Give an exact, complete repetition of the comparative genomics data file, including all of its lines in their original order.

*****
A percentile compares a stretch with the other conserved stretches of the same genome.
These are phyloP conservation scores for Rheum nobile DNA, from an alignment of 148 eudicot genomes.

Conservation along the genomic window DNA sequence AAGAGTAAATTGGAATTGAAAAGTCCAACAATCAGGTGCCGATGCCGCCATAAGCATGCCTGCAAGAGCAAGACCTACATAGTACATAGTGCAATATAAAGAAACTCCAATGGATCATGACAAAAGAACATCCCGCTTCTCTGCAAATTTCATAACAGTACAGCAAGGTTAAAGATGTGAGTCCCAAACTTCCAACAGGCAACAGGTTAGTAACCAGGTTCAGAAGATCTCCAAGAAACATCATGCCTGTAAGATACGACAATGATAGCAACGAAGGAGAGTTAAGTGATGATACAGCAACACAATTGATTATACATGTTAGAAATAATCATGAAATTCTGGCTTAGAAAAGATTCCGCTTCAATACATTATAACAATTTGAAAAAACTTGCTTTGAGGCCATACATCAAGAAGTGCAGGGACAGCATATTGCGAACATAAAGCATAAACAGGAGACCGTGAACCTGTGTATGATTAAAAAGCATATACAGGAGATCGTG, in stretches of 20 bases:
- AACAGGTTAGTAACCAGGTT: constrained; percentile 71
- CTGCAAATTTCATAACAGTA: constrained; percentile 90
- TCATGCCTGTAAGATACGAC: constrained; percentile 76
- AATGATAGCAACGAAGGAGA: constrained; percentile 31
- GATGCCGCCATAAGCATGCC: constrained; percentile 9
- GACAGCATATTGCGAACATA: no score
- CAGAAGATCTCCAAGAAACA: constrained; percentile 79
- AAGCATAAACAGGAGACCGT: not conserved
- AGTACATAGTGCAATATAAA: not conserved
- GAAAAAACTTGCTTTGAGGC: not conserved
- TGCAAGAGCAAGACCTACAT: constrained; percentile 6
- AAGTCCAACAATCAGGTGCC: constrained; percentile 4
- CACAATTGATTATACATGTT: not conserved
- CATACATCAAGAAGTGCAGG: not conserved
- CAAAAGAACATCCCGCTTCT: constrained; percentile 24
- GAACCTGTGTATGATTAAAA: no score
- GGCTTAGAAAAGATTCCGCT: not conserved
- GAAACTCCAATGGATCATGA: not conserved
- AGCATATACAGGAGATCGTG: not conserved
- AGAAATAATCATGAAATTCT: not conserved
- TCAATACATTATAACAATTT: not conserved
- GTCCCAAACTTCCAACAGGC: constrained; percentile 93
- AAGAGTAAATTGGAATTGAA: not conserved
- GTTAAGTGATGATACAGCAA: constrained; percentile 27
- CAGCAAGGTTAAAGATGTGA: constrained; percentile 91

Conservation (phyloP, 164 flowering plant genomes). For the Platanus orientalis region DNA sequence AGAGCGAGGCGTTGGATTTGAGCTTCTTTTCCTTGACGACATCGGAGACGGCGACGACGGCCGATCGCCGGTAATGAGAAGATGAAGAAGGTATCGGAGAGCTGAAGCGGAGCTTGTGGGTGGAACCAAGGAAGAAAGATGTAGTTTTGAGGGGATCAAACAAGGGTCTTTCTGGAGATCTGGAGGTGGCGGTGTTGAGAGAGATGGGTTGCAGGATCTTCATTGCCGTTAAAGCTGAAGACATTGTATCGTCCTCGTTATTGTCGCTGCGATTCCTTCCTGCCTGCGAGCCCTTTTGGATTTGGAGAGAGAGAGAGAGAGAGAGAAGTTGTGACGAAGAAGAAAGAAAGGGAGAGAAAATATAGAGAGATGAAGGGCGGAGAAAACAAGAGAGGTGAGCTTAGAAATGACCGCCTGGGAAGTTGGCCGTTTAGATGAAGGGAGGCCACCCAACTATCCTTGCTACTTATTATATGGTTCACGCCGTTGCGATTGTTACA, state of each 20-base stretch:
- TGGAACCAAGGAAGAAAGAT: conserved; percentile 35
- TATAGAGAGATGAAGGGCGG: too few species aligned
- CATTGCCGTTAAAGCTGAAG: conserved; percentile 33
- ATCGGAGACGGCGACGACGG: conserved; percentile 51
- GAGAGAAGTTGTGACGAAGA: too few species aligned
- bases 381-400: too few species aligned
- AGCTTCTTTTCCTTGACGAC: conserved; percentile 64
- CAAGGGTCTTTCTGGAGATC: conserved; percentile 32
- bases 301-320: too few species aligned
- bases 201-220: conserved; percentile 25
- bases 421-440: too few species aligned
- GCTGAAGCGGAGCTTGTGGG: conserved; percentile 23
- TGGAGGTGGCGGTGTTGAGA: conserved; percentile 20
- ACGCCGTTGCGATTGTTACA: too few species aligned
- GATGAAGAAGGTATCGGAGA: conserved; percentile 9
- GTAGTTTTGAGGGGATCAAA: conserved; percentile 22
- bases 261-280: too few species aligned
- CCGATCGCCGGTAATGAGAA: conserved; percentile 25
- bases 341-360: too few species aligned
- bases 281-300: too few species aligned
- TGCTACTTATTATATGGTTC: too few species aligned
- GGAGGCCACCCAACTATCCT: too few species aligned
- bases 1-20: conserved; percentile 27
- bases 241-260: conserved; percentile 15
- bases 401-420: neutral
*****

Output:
A percentile compares a stretch with the other conserved stretches of the same genome.
These are phyloP conservation scores for Rheum nobile DNA, from an alignment of 148 eudicot genomes.

Conservation along the genomic window DNA sequence AAGAGTAAATTGGAATTGAAAAGTCCAACAATCAGGTGCCGATGCCGCCATAAGCATGCCTGCAAGAGCAAGACCTACATAGTACATAGTGCAATATAAAGAAACTCCAATGGATCATGACAAAAGAACATCCCGCTTCTCTGCAAATTTCATAACAGTACAGCAAGGTTAAAGATGTGAGTCCCAAACTTCCAACAGGCAACAGGTTAGTAACCAGGTTCAGAAGATCTCCAAGAAACATCATGCCTGTAAGATACGACAATGATAGCAACGAAGGAGAGTTAAGTGATGATACAGCAACACAATTGATTATACATGTTAGAAATAATCATGAAATTCTGGCTTAGAAAAGATTCCGCTTCAATACATTATAACAATTTGAAAAAACTTGCTTTGAGGCCATACATCAAGAAGTGCAGGGACAGCATATTGCGAACATAAAGCATAAACAGGAGACCGTGAACCTGTGTATGATTAAAAAGCATATACAGGAGATCGTG, in stretches of 20 bases:
- AACAGGTTAGTAACCAGGTT: constrained; percentile 71
- CTGCAAATTTCATAACAGTA: constrained; percentile 90
- TCATGCCTGTAAGATACGAC: constrained; percentile 76
- AATGATAGCAACGAAGGAGA: constrained; percentile 31
- GATGCCGCCATAAGCATGCC: constrained; percentile 9
- GACAGCATATTGCGAACATA: no score
- CAGAAGATCTCCAAGAAACA: constrained; percentile 79
- AAGCATAAACAGGAGACCGT: not conserved
- AGTACATAGTGCAATATAAA: not conserved
- GAAAAAACTTGCTTTGAGGC: not conserved
- TGCAAGAGCAAGACCTACAT: constrained; percentile 6
- AAGTCCAACAATCAGGTGCC: constrained; percentile 4
- CACAATTGATTATACATGTT: not conserved
- CATACATCAAGAAGTGCAGG: not conserved
- CAAAAGAACATCCCGCTTCT: constrained; percentile 24
- GAACCTGTGTATGATTAAAA: no score
- GGCTTAGAAAAGATTCCGCT: not conserved
- GAAACTCCAATGGATCATGA: not conserved
- AGCATATACAGGAGATCGTG: not conserved
- AGAAATAATCATGAAATTCT: not conserved
- TCAATACATTATAACAATTT: not conserved
- GTCCCAAACTTCCAACAGGC: constrained; percentile 93
- AAGAGTAAATTGGAATTGAA: not conserved
- GTTAAGTGATGATACAGCAA: constrained; percentile 27
- CAGCAAGGTTAAAGATGTGA: constrained; percentile 91

Conservation (phyloP, 164 flowering plant genomes). For the Platanus orientalis region DNA sequence AGAGCGAGGCGTTGGATTTGAGCTTCTTTTCCTTGACGACATCGGAGACGGCGACGACGGCCGATCGCCGGTAATGAGAAGATGAAGAAGGTATCGGAGAGCTGAAGCGGAGCTTGTGGGTGGAACCAAGGAAGAAAGATGTAGTTTTGAGGGGATCAAACAAGGGTCTTTCTGGAGATCTGGAGGTGGCGGTGTTGAGAGAGATGGGTTGCAGGATCTTCATTGCCGTTAAAGCTGAAGACATTGTATCGTCCTCGTTATTGTCGCTGCGATTCCTTCCTGCCTGCGAGCCCTTTTGGATTTGGAGAGAGAGAGAGAGAGAGAGAAGTTGTGACGAAGAAGAAAGAAAGGGAGAGAAAATATAGAGAGATGAAGGGCGGAGAAAACAAGAGAGGTGAGCTTAGAAATGACCGCCTGGGAAGTTGGCCGTTTAGATGAAGGGAGGCCACCCAACTATCCTTGCTACTTATTATATGGTTCACGCCGTTGCGATTGTTACA, state of each 20-base stretch:
- TGGAACCAAGGAAGAAAGAT: conserved; percentile 35
- TATAGAGAGATGAAGGGCGG: too few species aligned
- CATTGCCGTTAAAGCTGAAG: conserved; percentile 33
- ATCGGAGACGGCGACGACGG: conserved; percentile 51
- GAGAGAAGTTGTGACGAAGA: too few species aligned
- bases 381-400: too few species aligned
- AGCTTCTTTTCCTTGACGAC: conserved; percentile 64
- CAAGGGTCTTTCTGGAGATC: conserved; percentile 32
- bases 301-320: too few species aligned
- bases 201-220: conserved; percentile 25
- bases 421-440: too few species aligned
- GCTGAAGCGGAGCTTGTGGG: conserved; percentile 23
- TGGAGGTGGCGGTGTTGAGA: conserved; percentile 20
- ACGCCGTTGCGATTGTTACA: too few species aligned
- GATGAAGAAGGTATCGGAGA: conserved; percentile 9
- GTAGTTTTGAGGGGATCAAA: conserved; percentile 22
- bases 261-280: too few species aligned
- CCGATCGCCGGTAATGAGAA: conserved; percentile 25
- bases 341-360: too few species aligned
- bases 281-300: too few species aligned
- TGCTACTTATTATATGGTTC: too few species aligned
- GGAGGCCACCCAACTATCCT: too few species aligned
- bases 1-20: conserved; percentile 27
- bases 241-260: conserved; percentile 15
- bases 401-420: neutral